Layering is one of easist methods that can be used to start a new plant. By keeping the plant attached to the mother plant while rooting is taking place you can be guaranteed of success and can also root a larger plant than you could by using cuttings. 

Select a plant
Select a plant (such as, a philodendron) with a cascading or spreading habit. In this case, there is an added to reason to layer the plant as it is no longer attractive with the growing point way out on a "limb".

Assemble the materials

1. Tepid water
2. Pot
3. Potting soil
4. Container to hold soil and water
5. Wire coat hanger
6. Knife
7. Pliers or wire cutters (not pictured)

Make wire pins

Cut a section of wire about 7-9 inches long and form it into a pin. You could also cut a section of stiff wire from another source or use purchased landscape fabric pins if you don't want to make your own.

Avoid watering mistakes

The potting mix needs to be thoroughly moistened. Simply placing dry potting soil into a pot and watering it does not work. The water will overflow the pot and the potting soil will remain dry underneath.

Moisten potting mix

Place the potting mix in a container and add water sparingly. Mix thoroughly. Continue adding water and mixing until potting mix is moist but not soggy.

Fill container with moistened potting soil
Place the moistened soil in the pot and gently press down to compact the soil slightly.

Select a layering point

The pointed bumps on this philodendron stem are root initiatives. Roots will eventually grow from these root initiatives if kept in contact with moist soil. Choose an area of the stem with root initiatives as the layering point.

Place layering point down in potting soil
Place the section of the stem where you want it to root down into the moistened soil. Usually this is done close to the tip.
Secure layering point to soil with wire pins
Pin the stem down securely with the wire pins. In this case two pins were required to keep it in place.

Return plant to its usual growing location

Carefully return the two pots to the plant's usual growing location.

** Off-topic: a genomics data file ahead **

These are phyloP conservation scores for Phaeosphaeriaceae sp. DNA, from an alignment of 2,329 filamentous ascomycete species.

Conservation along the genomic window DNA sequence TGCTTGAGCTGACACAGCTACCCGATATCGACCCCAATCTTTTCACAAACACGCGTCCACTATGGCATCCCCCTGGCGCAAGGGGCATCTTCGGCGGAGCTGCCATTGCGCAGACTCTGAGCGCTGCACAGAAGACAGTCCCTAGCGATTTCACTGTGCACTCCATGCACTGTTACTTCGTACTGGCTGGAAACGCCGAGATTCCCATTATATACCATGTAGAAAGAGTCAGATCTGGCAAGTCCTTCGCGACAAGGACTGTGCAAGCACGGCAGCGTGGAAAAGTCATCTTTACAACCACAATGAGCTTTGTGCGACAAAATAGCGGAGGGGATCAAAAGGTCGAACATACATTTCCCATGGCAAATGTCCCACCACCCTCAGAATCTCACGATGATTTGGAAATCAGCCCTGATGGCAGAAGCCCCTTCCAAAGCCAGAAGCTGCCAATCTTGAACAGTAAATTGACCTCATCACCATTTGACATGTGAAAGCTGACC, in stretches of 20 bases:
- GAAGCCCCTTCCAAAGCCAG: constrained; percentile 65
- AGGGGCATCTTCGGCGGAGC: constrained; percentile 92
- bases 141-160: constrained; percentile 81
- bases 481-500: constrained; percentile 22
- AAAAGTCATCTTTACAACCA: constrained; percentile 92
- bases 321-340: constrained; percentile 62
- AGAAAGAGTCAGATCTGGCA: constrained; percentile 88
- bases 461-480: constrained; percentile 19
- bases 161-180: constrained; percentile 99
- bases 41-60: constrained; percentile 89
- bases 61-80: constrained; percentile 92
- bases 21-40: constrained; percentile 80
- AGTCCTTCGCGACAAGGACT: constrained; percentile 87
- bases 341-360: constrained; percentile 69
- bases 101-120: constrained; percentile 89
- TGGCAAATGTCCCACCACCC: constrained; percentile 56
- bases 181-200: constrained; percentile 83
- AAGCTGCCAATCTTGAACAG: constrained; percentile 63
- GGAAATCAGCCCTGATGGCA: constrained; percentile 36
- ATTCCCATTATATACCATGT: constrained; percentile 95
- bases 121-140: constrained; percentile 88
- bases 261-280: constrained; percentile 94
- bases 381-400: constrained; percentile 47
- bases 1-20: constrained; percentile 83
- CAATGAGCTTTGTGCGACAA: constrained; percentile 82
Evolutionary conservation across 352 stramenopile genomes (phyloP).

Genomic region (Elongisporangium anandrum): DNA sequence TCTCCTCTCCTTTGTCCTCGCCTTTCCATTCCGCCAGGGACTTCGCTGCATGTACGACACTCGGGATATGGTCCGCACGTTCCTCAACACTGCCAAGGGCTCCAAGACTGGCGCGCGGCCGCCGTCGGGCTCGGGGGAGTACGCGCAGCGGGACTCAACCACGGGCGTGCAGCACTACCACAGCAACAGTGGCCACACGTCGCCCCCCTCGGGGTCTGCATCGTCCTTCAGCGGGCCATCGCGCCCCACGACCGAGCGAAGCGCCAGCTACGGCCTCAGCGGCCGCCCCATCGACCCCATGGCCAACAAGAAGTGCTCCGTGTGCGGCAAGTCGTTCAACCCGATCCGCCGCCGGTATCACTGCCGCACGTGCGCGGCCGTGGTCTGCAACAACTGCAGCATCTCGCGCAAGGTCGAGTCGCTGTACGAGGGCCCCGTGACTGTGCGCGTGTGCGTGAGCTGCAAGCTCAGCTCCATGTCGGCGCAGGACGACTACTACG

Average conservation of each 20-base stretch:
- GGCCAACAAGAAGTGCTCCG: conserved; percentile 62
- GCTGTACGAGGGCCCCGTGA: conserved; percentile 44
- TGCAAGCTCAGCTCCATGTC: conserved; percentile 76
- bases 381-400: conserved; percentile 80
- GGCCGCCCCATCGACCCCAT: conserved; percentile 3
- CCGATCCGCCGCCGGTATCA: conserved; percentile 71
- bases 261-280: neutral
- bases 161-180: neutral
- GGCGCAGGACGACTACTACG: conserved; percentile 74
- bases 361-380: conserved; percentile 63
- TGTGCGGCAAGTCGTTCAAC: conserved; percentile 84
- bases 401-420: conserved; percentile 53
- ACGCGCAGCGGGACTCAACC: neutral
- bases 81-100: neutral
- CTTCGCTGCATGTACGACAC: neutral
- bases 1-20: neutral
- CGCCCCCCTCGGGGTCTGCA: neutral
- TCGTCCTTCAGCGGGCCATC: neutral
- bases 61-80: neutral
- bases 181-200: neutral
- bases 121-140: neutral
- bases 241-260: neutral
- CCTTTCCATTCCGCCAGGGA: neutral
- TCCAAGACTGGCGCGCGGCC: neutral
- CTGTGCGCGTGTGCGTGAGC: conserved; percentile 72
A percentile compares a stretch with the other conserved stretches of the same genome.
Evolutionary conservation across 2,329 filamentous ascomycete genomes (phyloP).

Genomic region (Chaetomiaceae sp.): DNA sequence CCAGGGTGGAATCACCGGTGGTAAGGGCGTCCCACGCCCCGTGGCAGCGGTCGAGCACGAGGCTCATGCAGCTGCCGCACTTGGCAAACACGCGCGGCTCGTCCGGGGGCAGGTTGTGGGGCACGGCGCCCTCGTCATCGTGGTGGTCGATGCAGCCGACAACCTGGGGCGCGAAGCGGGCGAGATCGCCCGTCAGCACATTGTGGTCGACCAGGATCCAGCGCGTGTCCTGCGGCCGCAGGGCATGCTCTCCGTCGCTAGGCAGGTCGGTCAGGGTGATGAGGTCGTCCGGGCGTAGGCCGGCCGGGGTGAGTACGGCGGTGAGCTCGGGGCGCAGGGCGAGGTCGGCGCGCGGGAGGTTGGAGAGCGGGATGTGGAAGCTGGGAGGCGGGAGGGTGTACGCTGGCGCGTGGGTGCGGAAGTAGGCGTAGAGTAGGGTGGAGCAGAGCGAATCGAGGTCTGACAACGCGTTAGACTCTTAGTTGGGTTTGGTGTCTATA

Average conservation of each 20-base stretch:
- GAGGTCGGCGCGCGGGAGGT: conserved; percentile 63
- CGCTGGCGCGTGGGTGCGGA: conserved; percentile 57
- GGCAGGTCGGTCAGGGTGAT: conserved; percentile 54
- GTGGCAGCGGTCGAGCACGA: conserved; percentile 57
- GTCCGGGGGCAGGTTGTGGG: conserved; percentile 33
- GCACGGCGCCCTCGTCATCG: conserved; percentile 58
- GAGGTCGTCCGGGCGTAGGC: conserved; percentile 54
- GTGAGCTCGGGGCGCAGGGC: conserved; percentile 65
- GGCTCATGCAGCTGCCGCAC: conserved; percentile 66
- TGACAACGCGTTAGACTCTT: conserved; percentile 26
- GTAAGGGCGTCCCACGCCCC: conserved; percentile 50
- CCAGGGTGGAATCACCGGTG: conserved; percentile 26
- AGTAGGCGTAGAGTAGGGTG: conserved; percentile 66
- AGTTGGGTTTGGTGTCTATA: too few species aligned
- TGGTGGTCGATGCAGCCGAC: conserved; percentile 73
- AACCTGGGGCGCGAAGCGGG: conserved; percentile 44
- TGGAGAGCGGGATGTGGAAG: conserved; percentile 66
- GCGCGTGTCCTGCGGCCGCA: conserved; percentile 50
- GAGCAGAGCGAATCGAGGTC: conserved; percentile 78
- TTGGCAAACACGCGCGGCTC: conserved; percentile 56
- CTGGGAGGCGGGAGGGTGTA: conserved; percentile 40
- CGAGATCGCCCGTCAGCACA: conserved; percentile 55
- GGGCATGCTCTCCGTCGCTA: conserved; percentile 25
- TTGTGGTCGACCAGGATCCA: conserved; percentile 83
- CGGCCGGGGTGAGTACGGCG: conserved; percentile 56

Keep the soil in the pot damp or rooting may be slow or not occur at all.

Checking for rooting
Check for rooting by removing the wire pins and gently tugging on the layered stem. When properly rooted it will not come out of the soil. Here, a root has developed but rooting is not extensive enough to keep the plant from coming out of the soil when tugged. Put it back in the soil and secure it with pins. Rooting may take 1-2 months.

If rooting has not occurred

If rooting has not occurred, replace the wire pins and return the layered section of the plant and the mother plant to their usual growing location.

When rooting occurs

When the plant has rooted, cut the layered plant from the mother plant.

Young plant ready to grow

Your new plant can remain in this pot for several months or until it becomes root-bound. At that time it can be repotted into a larger pot.

What to do with the mother plant

To encourage new growth from the center of the pot, the long stem should be trimmed back to about an inch or two from the soil. The long stem can be disposed of or cut into sections to  make what are called "log" cuttings. See "How to propagate plants from log cuttings."

What to do with mother and daughter

The plants are now ready to be placed in a suitable growing location. Bright light (but not direct sunlight for these philodendrons) will encourage good growth of the daugher plant. It will also encourage dormant buds on the mother plant to "break" and grow into new shoots resulting in a bushier plant.